Best Treadmill


  • NordicTrack
  • Sports
  • Large 16" x 50" walking/running surface
  • Large 5 inch LCD display is easy to read and keeps you...
  • Speed range 0.5 -10 MPH allows for users of all fitness...
  • Heavy-duty Construction -- Frame is made of high quality...
  • Space Save Design & IPAD/Mobile Phone Holder -- Goplus...
  • Safety Guaranteed Design -- Safety Key connect you and the...
  • SPORTS APP CONNECTION: Links to iFitShow sports app to make...
  • CONVENIENT FOLDING STYLE: This treadmill is portable &...
  • DIGITAL LCD DISPLAY: Monitor exercise activities with this...
  • Convert a standing desk to a walking desk
  • Walk while you work
  • No assembly required!
  • 【Real Space Saver】Super fast and easy assembly. This...
  • 【Multi-functional Display with Speakers】Multi-functional...
  • 【Strong 1.5HP Motor】A smooth and quiet 1.5HP treadmill...


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Anyone who has ever bought really good running shoes and was in a special shop knows it: the treadmill. The device can be adjusted to very different speeds and makes the person running on it move more or less extensively. It is used in the running shoe trade to create a motion profile and to find the shoe best suited to the runner. In orthopaedic practices it is also used to create a running profile, but this time for the purpose of analysis and therapy. In orthopaedic practice, posture and movement problems should be identified in order to find a possible therapeutic approach. Finally, treadmills are used to perform performance and stress tests. Pulse, blood pressure, respiratory rate and other parameters are measured as the runner moves on the belt. In therapeutic facilities, the treadmill serves to provide people with sufficient exercise under medical supervision, usually for rehabilitation after accidents or operations.

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Fitness: Treadmill Video Guide

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But there are also treadmills for private use on the market. Anyone who – for whatever reason – wants or has to walk a lot, but for various reasons is dependent on training in their own four walls, is part of the target group. Treadmills may even be recommended by a doctor. Various back problems, for example, require those affected to exercise regularly throughout the day. We recommend longer hikes, partly walks at a steady pace up to shorter runs at higher speeds. Thanks to the treadmill, those affected are independent of the weather, can move safely in the big city and on a joint-friendly surface. In addition to physical therapy practices, some fitness studios also offer this service, including therapeutic accompaniment. Treadmills are used purely for training purposes by the police and fire brigades, in sports training facilities and, of course, in the home.


If you just want to move around and go for a walk, the treadmill adjusts rather slowly and leaves it alone. However, it is also possible to increase the speed in order to slowly increase your own performance. Treadmills can simulate up to 20 km/h and an incline angle of up to 20 %. Depending on what is to be achieved with the tape, it is programmed accordingly. Treadmills are even used in movement therapy for dogs – so their use is not limited to humans. For use in simple fitness areas, the running surface of the belts is usually between 1.00 and 1.50 m long and about 50 cm wide. A handrail on both sides provides safety for persons at risk of falling. The small computer at the “head end” of the treadmill is easy to use and simple to set up, especially for home use tapes. In the area of analysis and therapy, sensors and cameras can be installed around the belt as well as in the belt to record the movements of the*current person, the evaluation is normally computer-aided. In sports centres there are oversized treadmills equipped with bicycles or skis for the respective sportsmen and sportswomen, which train movement patterns other than simple running. These ribbons are wider, longer and above all thicker. They offer more stability and are supported differently.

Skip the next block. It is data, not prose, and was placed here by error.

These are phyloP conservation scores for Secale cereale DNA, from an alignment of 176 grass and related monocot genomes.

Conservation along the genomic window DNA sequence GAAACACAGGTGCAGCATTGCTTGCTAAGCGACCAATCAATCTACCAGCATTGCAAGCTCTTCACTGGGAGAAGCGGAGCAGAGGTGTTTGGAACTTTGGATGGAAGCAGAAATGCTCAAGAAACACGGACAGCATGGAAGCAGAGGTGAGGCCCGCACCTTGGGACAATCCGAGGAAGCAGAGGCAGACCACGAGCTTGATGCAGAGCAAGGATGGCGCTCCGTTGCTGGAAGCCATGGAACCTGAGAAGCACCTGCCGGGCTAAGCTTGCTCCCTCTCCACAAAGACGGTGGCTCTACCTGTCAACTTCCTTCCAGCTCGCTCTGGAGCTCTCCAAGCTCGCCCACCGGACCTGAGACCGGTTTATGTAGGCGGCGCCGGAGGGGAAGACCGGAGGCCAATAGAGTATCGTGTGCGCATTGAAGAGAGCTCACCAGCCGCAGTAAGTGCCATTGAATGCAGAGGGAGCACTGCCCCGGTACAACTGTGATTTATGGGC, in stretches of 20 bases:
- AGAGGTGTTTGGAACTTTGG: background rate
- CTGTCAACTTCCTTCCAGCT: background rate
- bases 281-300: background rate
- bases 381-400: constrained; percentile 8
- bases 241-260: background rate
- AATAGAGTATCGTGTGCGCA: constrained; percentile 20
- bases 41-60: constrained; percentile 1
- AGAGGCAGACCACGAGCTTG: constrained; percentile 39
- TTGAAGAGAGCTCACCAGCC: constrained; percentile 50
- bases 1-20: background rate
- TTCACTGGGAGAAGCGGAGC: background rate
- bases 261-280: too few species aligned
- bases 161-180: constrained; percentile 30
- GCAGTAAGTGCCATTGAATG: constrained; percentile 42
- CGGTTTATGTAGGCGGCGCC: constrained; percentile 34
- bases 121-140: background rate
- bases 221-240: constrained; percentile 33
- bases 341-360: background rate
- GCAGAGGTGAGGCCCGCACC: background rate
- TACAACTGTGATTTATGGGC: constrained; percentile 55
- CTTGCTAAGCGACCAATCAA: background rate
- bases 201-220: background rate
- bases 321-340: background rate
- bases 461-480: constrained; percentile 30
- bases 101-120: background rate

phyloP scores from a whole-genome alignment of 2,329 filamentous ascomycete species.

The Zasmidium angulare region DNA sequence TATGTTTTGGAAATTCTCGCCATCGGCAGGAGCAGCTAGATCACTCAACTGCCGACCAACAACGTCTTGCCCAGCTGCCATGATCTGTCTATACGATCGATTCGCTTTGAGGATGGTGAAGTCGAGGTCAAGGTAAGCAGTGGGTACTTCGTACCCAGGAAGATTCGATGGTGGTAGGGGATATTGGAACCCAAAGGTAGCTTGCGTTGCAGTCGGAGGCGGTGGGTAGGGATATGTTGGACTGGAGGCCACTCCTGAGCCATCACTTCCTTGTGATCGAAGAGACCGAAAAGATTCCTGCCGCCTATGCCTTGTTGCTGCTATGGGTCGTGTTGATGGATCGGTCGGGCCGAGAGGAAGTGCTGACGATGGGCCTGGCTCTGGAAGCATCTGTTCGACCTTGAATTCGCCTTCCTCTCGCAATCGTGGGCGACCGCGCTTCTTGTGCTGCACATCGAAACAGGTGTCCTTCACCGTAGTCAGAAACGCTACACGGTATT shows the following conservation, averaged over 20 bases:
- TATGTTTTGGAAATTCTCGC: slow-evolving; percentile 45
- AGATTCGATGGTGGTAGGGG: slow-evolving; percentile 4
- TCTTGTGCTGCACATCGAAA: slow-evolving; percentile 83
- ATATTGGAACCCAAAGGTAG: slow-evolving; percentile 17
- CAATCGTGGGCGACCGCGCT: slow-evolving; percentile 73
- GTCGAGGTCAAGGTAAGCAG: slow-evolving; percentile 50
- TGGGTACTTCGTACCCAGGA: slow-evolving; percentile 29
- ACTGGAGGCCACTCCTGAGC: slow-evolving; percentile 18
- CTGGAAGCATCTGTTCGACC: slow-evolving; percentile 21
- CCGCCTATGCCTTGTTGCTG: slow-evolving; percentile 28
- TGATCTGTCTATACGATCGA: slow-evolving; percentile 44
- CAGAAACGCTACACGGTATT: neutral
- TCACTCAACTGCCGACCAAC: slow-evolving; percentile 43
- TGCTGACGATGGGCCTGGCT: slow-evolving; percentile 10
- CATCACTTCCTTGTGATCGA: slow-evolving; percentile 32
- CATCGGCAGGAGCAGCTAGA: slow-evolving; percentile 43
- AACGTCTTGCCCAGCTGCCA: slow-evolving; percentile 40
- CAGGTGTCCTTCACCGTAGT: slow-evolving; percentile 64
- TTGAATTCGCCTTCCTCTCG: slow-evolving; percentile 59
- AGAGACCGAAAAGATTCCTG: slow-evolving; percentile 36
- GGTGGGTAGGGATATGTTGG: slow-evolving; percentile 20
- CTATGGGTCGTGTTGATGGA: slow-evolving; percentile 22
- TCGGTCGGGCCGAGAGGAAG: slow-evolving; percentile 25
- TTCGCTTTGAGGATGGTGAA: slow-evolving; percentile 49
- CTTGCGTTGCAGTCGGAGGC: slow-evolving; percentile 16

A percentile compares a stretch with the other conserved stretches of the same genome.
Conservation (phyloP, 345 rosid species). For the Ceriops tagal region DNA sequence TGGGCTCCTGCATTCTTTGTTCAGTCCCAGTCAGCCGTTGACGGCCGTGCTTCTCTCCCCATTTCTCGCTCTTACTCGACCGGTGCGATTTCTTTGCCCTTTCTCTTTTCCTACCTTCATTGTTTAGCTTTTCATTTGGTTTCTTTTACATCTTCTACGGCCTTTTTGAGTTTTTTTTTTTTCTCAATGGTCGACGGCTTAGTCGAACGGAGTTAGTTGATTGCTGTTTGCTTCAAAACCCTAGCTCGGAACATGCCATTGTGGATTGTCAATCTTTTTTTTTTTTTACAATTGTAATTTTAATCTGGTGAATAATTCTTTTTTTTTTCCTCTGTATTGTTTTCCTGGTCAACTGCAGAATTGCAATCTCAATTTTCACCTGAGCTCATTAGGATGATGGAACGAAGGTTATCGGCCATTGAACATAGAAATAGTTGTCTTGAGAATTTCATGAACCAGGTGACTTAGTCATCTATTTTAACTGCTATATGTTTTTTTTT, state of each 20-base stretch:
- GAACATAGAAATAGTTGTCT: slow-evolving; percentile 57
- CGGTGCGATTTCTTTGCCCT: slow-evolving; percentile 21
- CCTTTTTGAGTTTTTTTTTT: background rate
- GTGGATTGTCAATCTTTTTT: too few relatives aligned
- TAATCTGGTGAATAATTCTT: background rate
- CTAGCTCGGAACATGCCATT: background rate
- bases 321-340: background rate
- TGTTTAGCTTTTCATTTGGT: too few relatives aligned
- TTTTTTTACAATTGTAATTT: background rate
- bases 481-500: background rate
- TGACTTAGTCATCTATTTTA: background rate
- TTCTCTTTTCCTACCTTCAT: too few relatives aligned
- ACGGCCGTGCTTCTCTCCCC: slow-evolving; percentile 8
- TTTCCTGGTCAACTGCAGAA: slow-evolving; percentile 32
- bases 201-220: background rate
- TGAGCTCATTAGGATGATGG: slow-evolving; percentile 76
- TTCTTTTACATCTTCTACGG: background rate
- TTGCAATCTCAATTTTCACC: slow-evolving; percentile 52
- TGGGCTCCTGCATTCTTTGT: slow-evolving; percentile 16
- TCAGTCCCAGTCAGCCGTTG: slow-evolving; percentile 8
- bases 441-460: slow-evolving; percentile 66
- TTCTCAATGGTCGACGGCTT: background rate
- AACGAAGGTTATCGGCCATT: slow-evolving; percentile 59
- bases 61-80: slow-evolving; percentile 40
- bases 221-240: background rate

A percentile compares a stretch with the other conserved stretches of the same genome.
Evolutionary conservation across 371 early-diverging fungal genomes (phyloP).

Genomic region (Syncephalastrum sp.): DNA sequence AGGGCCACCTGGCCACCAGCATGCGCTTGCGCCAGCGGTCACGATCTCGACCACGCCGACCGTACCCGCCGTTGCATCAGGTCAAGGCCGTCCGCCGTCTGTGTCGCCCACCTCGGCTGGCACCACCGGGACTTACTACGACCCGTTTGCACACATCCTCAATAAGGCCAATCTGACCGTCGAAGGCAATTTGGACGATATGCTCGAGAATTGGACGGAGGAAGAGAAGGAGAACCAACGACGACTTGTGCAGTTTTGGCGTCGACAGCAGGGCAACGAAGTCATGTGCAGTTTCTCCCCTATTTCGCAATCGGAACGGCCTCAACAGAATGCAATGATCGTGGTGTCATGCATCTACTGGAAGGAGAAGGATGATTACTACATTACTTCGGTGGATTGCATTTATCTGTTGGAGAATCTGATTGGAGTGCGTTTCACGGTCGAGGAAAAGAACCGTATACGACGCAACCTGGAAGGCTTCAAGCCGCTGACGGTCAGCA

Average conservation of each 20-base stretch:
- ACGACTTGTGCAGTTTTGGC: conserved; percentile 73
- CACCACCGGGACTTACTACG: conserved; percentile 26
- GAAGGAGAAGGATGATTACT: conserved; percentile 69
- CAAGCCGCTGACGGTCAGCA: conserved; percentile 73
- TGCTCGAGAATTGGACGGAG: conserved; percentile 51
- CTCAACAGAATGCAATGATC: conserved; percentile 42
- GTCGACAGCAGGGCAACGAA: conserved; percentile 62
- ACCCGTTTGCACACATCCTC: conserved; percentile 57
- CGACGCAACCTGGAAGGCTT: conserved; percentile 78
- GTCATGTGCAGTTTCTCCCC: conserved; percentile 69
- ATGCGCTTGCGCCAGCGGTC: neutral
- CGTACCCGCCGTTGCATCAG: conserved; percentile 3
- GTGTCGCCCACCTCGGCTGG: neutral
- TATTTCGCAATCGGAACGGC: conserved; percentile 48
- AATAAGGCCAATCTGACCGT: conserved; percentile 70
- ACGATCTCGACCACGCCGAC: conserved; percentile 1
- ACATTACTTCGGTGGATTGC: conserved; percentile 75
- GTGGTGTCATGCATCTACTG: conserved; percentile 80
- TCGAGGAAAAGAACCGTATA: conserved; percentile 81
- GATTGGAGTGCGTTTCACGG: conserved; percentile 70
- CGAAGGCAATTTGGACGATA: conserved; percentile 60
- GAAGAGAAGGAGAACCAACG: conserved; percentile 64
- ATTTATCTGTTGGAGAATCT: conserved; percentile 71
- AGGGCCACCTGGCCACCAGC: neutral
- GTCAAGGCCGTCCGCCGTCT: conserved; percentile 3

The more economical treadmills for home use can normally be adjusted in several speed levels up to 12 km/h. The treadmills can be adjusted to a wide range of speeds. This is perfectly sufficient for most runners*. More cost-intensive are devices that can be regulated steplessly to an accuracy of 0.1 km/h and also reach higher speeds. Further differences are in the possibly included programs for interval training, in the not always adjustable inclination angle and of course in quality and workmanship. Higher quality devices offer the possibility to store the performed services over a certain period of time, to create profiles for different users* and thus to compare the training services.

… Nathan Zuntz developed the first treadmill ever in Berlin. In 1889, that was it. The tape was to be used to examine horses and their movement patterns, as Zuntz was professor of physiology at the Agricultural Institute. However, the professor and his co-workers* subsequently also produced treadmills for people. However, the treadmill was not developed in isolation, it must be seen in the overall picture of the developments of different ergometers, i.e. movement trainers. Machines for stimulating different muscle groups and/or joints have been developed since the end of the 18th century, there was a boom of different devices between 1880 and 1950. Today the market is quite confusing, there are numerous different ergometers.

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